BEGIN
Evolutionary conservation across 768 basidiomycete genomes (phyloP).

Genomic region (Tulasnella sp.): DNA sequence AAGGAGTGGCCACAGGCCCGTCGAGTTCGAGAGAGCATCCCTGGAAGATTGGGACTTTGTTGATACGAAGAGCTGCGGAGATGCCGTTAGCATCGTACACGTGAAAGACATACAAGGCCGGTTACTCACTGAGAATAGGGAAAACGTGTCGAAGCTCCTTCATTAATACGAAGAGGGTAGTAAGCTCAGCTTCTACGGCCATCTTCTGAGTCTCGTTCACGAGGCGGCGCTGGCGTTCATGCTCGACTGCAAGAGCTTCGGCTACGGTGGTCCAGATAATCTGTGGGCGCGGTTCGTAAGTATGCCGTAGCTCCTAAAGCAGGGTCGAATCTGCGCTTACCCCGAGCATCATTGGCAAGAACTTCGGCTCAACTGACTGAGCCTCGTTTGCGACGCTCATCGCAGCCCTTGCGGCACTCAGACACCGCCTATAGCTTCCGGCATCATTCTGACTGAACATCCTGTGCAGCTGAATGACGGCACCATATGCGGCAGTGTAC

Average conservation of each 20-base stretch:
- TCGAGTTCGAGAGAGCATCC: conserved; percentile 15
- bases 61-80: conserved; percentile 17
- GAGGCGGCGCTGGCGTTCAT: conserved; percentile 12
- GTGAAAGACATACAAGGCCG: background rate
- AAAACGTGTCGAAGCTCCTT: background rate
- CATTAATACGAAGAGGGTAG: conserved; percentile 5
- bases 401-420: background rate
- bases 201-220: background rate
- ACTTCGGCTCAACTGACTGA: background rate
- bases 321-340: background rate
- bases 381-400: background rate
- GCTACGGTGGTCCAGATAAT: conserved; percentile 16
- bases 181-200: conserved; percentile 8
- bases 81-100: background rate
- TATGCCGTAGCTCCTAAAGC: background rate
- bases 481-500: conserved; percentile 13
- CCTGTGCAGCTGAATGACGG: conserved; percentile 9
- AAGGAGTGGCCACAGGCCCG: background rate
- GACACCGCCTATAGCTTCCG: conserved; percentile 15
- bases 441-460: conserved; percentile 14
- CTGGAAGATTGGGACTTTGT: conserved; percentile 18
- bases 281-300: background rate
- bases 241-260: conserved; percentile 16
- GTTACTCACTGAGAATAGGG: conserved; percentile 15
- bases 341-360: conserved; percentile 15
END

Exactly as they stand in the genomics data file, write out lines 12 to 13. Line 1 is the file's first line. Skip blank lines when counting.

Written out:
- ACTTCGGCTCAACTGACTGA: background rate
- bases 321-340: background rate